Jazz interview with jazz saxophonist and clarinetist Francesco Bearzatti. An interview by email in writing.
JazzBluesNews.com: – First let’s start with where you grew up, and what got you interested in music?
Francesco Bearzatti: – I grew up in a little village not so far from Venice and I was always attract from the music of the radio.
JBN: – How did your sound evolve over time? What did you do to find and develop your sound?
FB: – I was exposed to many different type of music and my sound is a synthesis of all. As a saxophone player I spended a lot of time to improve the quality of sound.
JBN: – What practice routine or exercise have you developed to maintain and improve your current musical ability especially pertaining to rhythm?
FB: – First of all, as I said before, to me the sound is the most important thing to take care. For the rhythm I use to practice a lot with metronome.
JBN: – How to prevent disparate influences from coloring what you’re doing?
FB: – Lern to be concentrate.
JBN: – How do you prepare before your performances to help you maintain both spiritual and musical stamina?
FB: – I am very used now to be focus in what I am doing, especially during a performance. It’s what I really love to do.
There could be talk or advertising about your CD
JBN: – Ism is culled from a variety of lives dates with various performers over the course of a few years. Did your sound evolve during that time? And how did you select the musicians who play on the album?
FB: – Every time I play with other musician I learn something, especially with some of them. With them I can write everything I want I know exactly how it will sound, they are great musicians and artists.
JBN: – What’s the balance in music between intellect and soul?
FB: – For me, intellect works before, when you study or organize the material, when I perform I close my mind and I open my soul.
JBN: – There’s a two-way relationship between audience and artist; you’re okay with giving the people what they want?
FB: – No, I want to communicate with them but playing my music. I want to be free.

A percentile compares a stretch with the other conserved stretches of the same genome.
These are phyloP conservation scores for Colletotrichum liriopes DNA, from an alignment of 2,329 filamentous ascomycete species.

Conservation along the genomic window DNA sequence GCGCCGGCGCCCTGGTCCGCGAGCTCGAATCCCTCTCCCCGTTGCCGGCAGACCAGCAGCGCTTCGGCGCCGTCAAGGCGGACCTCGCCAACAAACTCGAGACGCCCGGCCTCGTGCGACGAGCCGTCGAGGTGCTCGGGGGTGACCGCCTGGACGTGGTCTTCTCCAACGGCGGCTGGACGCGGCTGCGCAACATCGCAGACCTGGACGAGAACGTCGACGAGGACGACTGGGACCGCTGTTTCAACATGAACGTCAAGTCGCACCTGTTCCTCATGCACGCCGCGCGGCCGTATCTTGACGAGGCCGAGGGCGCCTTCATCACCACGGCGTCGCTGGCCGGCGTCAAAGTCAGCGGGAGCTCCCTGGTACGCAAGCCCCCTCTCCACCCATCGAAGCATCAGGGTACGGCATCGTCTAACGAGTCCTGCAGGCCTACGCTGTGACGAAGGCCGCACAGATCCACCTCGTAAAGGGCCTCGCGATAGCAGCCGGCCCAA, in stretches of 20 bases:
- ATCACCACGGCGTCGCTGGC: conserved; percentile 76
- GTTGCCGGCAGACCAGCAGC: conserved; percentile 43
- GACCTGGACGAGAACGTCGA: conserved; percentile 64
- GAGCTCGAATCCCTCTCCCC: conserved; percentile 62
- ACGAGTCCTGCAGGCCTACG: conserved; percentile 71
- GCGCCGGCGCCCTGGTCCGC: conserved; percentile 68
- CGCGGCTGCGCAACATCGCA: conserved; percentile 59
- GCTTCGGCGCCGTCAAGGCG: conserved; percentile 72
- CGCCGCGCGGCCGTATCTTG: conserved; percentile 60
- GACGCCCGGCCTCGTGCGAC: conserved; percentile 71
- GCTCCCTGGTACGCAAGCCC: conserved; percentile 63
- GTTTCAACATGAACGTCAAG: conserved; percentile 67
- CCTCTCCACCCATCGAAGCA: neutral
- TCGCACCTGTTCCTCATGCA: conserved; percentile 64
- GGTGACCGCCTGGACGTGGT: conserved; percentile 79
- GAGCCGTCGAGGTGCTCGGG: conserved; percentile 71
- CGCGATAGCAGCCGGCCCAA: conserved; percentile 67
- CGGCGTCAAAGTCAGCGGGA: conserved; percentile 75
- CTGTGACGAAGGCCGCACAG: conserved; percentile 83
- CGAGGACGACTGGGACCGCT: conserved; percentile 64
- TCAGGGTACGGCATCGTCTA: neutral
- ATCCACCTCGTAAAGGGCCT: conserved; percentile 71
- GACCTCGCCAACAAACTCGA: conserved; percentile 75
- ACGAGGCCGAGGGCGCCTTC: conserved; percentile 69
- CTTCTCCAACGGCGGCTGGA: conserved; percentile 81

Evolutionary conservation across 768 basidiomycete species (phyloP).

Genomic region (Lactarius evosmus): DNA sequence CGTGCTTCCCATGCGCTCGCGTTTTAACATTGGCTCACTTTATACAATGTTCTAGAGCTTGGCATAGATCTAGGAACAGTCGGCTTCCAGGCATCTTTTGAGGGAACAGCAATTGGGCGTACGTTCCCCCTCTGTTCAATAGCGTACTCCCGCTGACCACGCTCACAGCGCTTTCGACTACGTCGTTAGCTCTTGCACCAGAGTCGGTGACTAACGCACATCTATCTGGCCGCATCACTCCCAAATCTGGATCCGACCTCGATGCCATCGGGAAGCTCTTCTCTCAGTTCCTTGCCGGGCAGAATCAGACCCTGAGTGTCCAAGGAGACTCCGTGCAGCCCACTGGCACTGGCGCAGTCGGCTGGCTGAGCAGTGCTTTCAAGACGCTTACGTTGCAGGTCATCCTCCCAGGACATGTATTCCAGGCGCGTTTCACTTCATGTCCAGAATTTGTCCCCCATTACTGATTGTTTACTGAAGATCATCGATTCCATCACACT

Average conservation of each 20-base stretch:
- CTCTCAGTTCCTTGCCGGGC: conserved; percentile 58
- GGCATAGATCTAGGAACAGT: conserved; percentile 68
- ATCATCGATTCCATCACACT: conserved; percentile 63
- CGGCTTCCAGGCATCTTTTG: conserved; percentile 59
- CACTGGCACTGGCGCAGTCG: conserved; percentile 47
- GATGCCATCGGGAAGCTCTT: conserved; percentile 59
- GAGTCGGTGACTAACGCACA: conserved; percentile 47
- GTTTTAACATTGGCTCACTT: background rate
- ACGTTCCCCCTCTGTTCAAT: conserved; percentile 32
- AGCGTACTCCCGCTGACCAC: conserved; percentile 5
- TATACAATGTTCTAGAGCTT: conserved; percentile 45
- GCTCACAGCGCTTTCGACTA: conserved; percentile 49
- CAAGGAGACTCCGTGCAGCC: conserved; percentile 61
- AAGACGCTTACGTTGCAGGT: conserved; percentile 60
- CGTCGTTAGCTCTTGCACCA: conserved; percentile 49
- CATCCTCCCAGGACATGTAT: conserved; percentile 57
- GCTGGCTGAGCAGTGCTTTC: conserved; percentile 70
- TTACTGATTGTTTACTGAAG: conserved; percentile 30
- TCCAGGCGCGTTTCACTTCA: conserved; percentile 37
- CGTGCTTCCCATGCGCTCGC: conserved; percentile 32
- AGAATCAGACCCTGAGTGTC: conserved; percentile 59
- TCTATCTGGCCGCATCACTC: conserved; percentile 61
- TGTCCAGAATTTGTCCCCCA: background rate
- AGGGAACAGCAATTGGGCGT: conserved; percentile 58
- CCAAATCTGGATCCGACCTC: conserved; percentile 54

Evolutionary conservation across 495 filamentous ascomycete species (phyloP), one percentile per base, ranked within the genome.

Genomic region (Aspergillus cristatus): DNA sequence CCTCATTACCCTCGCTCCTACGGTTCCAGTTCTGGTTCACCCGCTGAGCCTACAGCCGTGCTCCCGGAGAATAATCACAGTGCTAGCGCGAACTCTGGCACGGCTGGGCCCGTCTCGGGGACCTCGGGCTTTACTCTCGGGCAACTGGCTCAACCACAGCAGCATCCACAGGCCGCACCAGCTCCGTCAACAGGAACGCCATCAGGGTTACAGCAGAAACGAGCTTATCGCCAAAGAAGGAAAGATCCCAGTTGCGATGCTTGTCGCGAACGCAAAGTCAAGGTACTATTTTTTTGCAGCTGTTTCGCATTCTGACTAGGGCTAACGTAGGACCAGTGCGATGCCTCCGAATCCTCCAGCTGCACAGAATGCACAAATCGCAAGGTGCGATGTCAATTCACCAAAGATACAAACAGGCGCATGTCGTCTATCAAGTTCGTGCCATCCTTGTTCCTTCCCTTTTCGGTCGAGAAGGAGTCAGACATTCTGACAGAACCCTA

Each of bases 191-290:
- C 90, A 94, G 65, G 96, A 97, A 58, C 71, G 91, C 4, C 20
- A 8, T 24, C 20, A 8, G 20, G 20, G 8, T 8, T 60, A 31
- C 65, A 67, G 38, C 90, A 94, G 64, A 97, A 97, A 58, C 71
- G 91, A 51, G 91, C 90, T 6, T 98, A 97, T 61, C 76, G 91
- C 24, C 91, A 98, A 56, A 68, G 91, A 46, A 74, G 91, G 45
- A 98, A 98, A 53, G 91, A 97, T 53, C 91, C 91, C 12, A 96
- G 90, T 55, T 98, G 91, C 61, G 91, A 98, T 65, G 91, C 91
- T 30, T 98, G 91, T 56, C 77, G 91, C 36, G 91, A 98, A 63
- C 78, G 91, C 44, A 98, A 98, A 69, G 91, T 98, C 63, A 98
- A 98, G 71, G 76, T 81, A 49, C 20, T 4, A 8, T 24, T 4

JBN: – Please any memories from gigs, jams, open acts and studio sessions which you’d like to share with us?
FB: – There so many, but once I was in Denver for a live recording session with Valery Ponomarev and Ben Riley was on drums (Monks drummer, I never met him before). I was very scare but after I played a couple of notes, mr. Riley never stopped to look at me and smile. I feel great and It was a great session.
JBN: – How can we get young people interested in jazz when most of the standard tunes are half a century old?
FB: – Good music has no age, the real problem are the media. They only want to sale junk music.
JBN: – John Coltrane said that music was his spirit. How do you understand the spirit and the meaning of life?
FB: – Coltrane is a God of music and life!! With what I play, I try to express my self and tell stories that I like. This is, for now, the meaning of my life.
JBN: – If you could change one thing in the musical world and it would become a reality, what would that be?
FB: – The business! People cannot choose all the good music that all the good artists make in the all world.
JBN: – Who do you find yourself listening to these days?
FB: – I was listening a lot of rock and roll in this days but also jazz and classical.
JBN: – What is the message you choose to bring through your music?
FB: – Love and feedom for all.
JBN: – Let’s take a trip with a time machine, so where and why would you really wanna go?
FB: – I think I would like to be young between 60’s and 70’s, when people could still think and dream to change the world with music and poetry.
JBN: – I have been asking you so far, now may I have a question from yourself…
FB: – Francesco, do you think music is your mistress?
JBN: – 🙂
Interview by Simon Sargsyan